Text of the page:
Virgil Cojocaru is a JD candidate at Osgoode Hall Law School.
Using various processes or technologies is a minefield. Patent trolls or non practicing entities (NPE) are a large part of the problem. Knowing how to deal with their likes becomes a matter of legal tactics and strategy. However, before getting into potential solutions, we need to understand NPEs.
Jenn Wood in her article Response to Rise of the Patent Trolls describes patent trolls as entities, whether individuals or corporations, that acquire patents for the sole purpose of asserting them against other companies. In other words, they do not capitalize on their patents; they merely seek to profit off aggressive licensing. In this context, it makes business sense to have strategies for dealing with NPEs. How Sun Tzu Would Outflank Patent Trolls by David Wanetick offers a multitude of solutions.
Instead of fighting the NPE over the validity of its patent or the alleged infringement, preliminary strategies could be more successful. One of these is a pre-emptive collective purchasing initiative. A group purchases a list of patents. In order to assure optimal use of funds, these patents have to be the most likely to be targeted by NPEs. This is based on a patent’s potential for royalties. However, a major weakness in this strategy is cost. The group’s patent mass buying initiative requires members to pay a high premium. A second preliminary approach is to show that your company does not generate a lot of revenue from the process or resulting product. Even if the NPE were to win at trial, following opportunity cost and potential legal fees, it would not get much in their damages assessment. Royalties are based on a fraction of the revenue generated on the product. Of course, this is most effective when a corporation has the relevant information on the patent troll. Hence, when first served a demand letter, a company should learn anything that might be useful about their opponents, through sources such as PatentFreedom and IP Law 360.
If preliminary strategies do not placate the NPE’s demands, and a corporation’s legal department sees legal conflict on the horizon, minimizing collateral damage is the next best thing. Opinion letters from outside counsel protect a corporation from liability to its shareholders. However, this is a tricky manoeuvre, because opinion letters annul solicitor client privilege on that particular issue. If a corporation has been looking around for the ‘best’ opinion letter, this ‘shopping around’ will come out.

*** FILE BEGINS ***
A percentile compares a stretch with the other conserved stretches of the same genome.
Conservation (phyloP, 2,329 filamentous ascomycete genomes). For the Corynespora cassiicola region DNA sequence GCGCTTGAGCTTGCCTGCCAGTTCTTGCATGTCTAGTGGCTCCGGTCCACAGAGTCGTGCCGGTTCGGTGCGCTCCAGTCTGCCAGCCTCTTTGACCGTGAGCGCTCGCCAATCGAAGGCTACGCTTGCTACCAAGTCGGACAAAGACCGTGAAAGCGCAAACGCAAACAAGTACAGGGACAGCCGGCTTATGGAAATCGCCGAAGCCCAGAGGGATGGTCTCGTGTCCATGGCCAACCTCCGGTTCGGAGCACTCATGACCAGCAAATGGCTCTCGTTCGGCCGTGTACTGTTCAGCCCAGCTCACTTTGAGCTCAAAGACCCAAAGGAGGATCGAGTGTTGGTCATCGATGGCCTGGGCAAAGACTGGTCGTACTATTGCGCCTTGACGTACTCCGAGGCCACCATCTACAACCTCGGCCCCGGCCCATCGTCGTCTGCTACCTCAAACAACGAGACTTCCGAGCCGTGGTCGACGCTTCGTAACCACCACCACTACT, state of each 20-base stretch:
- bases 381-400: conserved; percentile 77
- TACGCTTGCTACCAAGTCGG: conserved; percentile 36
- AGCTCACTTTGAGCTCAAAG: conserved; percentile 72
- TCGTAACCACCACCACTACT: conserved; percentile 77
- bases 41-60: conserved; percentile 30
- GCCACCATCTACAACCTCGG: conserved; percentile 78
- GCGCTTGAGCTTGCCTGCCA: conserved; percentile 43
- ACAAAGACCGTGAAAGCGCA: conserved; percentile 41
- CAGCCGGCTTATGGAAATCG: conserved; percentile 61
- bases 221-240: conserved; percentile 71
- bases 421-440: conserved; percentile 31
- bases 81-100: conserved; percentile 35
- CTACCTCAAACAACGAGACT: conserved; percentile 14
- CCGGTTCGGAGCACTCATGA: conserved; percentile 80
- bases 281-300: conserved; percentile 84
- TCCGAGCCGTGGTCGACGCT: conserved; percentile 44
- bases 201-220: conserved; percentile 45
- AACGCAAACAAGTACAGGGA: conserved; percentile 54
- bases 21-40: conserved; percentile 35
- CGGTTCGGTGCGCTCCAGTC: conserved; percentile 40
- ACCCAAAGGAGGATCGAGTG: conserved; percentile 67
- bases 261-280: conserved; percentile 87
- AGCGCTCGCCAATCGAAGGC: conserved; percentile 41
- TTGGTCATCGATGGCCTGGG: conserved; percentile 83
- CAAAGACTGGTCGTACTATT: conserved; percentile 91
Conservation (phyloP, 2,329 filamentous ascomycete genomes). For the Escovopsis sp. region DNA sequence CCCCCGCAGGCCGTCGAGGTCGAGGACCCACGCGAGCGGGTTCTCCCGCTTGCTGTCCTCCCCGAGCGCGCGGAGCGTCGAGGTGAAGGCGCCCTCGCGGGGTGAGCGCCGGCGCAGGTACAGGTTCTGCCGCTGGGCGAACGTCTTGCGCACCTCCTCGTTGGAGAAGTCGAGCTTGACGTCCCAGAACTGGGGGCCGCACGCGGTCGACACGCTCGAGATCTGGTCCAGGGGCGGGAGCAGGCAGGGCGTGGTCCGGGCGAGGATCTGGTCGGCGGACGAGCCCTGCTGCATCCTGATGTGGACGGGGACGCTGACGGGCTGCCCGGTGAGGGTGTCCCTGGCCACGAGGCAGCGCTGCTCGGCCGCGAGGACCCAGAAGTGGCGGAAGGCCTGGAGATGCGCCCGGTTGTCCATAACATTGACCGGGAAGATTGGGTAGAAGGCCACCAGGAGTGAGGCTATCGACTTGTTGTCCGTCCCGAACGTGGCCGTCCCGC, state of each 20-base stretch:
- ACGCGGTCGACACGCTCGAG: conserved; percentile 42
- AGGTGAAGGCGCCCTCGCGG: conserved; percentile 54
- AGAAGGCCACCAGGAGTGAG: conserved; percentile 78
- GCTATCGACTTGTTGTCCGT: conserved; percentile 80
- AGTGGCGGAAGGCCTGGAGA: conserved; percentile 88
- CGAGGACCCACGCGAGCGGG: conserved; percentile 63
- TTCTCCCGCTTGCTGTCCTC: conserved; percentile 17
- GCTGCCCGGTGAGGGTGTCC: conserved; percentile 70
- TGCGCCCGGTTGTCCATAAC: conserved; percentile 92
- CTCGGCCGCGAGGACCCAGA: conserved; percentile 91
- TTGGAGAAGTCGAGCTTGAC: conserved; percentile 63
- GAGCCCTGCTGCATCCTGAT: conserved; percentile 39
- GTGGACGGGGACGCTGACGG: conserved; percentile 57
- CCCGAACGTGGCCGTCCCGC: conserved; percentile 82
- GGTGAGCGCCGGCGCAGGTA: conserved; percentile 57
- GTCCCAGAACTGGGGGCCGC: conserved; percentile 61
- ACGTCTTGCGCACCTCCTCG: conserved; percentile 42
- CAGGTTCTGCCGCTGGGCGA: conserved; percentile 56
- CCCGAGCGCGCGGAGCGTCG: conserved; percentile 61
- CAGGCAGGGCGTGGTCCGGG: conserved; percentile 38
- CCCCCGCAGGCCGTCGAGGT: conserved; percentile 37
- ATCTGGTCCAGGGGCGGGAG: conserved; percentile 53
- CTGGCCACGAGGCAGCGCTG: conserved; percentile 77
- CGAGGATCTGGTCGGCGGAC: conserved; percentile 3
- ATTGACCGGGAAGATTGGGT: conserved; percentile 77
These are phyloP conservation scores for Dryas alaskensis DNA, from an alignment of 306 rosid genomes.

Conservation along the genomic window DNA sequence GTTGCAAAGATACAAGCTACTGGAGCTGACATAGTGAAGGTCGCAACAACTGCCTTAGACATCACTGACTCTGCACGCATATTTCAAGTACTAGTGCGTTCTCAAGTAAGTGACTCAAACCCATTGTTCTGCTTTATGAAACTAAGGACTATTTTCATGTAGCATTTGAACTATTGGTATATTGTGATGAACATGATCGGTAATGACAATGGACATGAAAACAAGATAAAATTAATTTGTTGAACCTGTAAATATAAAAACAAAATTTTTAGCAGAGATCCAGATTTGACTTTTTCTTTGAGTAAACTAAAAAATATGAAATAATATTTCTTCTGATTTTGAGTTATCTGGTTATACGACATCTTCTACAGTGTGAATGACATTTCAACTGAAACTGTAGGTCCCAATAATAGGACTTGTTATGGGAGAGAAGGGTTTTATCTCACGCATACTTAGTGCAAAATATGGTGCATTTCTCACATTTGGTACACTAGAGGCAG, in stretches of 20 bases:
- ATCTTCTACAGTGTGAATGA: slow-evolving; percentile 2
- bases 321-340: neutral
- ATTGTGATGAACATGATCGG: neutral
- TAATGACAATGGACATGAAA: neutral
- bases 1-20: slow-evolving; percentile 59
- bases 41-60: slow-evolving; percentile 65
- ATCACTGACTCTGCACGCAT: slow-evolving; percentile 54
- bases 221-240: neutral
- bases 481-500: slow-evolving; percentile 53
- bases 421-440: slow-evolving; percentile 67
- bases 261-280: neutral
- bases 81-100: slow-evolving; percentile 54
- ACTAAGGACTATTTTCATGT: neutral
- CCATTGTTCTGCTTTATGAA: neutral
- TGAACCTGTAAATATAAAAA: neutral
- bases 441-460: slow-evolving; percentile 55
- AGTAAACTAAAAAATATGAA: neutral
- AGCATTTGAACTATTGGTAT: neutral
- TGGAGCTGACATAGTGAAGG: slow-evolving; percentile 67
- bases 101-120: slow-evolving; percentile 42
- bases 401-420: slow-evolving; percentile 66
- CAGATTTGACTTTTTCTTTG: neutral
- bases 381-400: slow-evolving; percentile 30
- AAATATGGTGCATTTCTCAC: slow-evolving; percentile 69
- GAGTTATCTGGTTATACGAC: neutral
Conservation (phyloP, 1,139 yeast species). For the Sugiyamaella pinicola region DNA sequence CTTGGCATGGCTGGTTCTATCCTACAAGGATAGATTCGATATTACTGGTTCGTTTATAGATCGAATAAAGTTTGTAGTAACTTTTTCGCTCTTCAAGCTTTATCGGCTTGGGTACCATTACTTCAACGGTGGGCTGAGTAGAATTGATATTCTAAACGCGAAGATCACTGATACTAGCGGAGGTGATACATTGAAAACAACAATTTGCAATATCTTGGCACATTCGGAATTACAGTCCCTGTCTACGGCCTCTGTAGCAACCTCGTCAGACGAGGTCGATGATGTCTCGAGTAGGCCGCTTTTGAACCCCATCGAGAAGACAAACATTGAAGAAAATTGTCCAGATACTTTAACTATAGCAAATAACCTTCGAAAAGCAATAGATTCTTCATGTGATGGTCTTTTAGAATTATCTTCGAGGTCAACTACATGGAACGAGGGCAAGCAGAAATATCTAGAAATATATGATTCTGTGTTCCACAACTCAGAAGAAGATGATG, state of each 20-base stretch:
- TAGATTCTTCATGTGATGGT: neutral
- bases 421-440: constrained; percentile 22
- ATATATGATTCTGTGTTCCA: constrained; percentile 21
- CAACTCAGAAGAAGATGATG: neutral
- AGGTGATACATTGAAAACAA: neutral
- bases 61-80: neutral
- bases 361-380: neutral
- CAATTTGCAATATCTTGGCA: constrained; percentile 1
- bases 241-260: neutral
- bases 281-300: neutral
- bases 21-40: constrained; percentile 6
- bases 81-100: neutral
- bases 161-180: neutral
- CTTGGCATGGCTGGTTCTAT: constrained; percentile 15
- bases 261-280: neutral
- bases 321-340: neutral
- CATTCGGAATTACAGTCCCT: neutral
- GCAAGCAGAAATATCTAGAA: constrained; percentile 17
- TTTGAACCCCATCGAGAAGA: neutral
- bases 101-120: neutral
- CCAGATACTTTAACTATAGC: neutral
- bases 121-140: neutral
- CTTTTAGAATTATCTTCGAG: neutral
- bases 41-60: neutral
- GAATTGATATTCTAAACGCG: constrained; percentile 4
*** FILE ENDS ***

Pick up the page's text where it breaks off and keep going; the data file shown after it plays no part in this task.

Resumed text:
Once collateral damage is minimized, a corporation has to attack the NPE’s supply lines. These come in the form of contingency based law firms. Contingency means that a law firm only gets paid if its counsel is successful for the NPE. Hence, my earlier comment on potential legal fees for non practicing entities. This can be done through another company or body, so as to be more credible—by proxy. Issues that this proxy could point out to the NPE are weaknesses with its law firm and arrangement with the latter. For instance, not all law firms are strong enough to withstand years of litigation on a contingency basis. The firm could fall apart. On the other hand, if the NPE’s firm does win the legal battle, it might fall apart on suddenly coming up on a large award if sharing agreements are not set in stone between its partners. Lastly, the proxy could point out to the NPE any discrepancies or uncertainties into how its law firm calculates legal fees once the case is won.
David Wanetick also points out an interesting compromise strategy. This has the potential to avoid legal warfare, while resulting in lower fees. When NPEs serve demand letters, they are also looking for validation. If a corporation is on a long list of potential targets agreeing to pay royalties early on, helps the NPE by making the others fall in line. Often, the NPE is willing to reward this first corporation with lower royalties.